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Health and wellbeing of NHS staff too often seen as ‘optional extra’

Staff health and wellbeing in the NHS is often seen as an optional extra, with more than a third of trusts not having plans in place to support their workforce, the Royal College of Physicians (RCP) has warned. 

In its study – Work and wellbeing in the NHS: why staff health matters to patient care – RCP stated that good staff health, wellbeing and engagement can reap significant benefits for patient safety, including reduced MRSA infection rates and lower patient mortality rates. 

It was revealed that organisations with higher levels of staff engagement have been found to have 13% lower staff turnover and significantly reduced sickness absence rates.  Similarly, healthcare providers can reap over £9 in benefits for every £1 spent on staff health and wellbeing programmes. 

However, the report cites a lack of national leadership, lack of empowerment within the NHS and mental health provision as areas for concern.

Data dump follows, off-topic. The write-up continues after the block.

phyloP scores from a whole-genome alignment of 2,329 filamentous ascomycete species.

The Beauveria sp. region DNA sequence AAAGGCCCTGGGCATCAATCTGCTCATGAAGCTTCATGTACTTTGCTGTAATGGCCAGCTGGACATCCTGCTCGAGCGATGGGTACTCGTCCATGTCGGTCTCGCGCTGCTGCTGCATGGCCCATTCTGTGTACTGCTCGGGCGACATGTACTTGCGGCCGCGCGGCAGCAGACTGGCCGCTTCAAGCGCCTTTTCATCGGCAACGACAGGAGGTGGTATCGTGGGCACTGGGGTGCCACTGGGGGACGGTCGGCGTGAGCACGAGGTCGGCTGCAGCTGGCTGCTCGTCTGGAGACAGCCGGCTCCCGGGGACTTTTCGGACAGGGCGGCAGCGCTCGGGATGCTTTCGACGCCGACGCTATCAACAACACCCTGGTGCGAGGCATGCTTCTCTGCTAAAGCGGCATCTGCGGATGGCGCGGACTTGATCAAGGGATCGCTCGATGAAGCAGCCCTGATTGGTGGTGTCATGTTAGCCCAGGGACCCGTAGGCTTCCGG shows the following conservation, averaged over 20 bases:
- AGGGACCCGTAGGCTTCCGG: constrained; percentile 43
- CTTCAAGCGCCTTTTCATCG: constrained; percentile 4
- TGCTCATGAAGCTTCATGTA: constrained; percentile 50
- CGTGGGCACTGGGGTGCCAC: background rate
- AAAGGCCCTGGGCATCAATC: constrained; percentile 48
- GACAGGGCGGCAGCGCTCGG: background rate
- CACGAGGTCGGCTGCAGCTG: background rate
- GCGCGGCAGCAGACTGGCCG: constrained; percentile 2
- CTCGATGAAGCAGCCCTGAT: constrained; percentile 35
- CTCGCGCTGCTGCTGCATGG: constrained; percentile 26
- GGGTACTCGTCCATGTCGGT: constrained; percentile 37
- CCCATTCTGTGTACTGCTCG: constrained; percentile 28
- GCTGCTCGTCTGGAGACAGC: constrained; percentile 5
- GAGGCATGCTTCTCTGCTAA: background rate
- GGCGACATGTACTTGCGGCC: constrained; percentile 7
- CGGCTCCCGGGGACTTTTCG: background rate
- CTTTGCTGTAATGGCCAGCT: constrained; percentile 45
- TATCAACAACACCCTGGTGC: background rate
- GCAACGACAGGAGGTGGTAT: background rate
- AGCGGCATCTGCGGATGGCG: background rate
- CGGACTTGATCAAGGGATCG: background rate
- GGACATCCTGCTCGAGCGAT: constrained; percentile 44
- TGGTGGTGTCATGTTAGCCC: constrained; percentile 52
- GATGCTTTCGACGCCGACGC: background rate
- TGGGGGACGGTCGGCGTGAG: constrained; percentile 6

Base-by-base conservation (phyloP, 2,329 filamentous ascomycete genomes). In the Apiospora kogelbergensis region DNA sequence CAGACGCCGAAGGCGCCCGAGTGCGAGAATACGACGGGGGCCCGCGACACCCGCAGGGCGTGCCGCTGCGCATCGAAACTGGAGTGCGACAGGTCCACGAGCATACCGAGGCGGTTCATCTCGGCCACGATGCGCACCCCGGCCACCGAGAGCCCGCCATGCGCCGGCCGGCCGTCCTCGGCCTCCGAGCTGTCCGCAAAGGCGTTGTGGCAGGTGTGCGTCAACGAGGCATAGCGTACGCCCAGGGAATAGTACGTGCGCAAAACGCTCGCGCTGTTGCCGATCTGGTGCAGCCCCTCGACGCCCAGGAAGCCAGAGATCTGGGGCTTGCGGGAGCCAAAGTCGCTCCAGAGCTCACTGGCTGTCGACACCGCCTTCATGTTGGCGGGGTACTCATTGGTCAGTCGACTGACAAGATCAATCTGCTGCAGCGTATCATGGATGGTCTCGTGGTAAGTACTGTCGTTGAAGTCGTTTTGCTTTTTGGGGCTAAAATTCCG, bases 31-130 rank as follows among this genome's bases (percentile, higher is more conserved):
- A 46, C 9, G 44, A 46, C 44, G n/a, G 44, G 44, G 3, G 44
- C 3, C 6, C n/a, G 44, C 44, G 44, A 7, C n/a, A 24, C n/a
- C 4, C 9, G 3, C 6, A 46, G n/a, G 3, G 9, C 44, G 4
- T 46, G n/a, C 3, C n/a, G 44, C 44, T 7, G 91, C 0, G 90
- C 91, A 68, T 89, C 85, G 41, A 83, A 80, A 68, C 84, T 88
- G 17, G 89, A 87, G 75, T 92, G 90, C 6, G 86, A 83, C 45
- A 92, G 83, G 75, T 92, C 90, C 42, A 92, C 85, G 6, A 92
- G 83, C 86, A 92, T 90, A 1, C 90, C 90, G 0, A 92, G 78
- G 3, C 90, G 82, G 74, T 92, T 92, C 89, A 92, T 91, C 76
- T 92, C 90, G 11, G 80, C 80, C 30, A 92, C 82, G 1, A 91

This issue has been scrutinised and discussed for the last 20 years with little meaningful change, stated the RCP. For instance, with only two-thirds of trusts having a plan in place for the health and wellbeing of staff – and nearly 40% of staff reporting they have suffered work related stress – they say it is clear that action is needed “now”. 

Dr Sian Williams, RCP clinical adviser on NHS workforce health, said: “Now that we have clear evidence that the health of NHS staff affects the quality of care that patients receive, it is time to move beyond short term, one-off initiatives to help staff improve their health at work. 

“Trusts must consider staff health in all that they do; this includes the design of buildings, the work environment, and the work itself. Most importantly it includes the way staff are managed.”

NHS Employers CEO Danny Mortimer said the NHS faces “an uphill struggle” against growing pressure. “We back the call for greater national support for this vital area, which builds on the work being done by many employers in the NHS,” he said. 

Dr Alasdair Emslie, president of the Society of Occupational Medicine, added that the report from the RCP has important messages that the NHS needs to take heed of if it is to use its finite resources effectively.  

And Peter Carter, chief executive and general secretary of the RCN, said: “This report shines a light on one of the most serious issues facing the NHS. 

“The Boorman review demonstrated the importance of staff health and wellbeing programmes for NHS organisations more than five years ago, yet this appears to have been ignored by too many trusts.”

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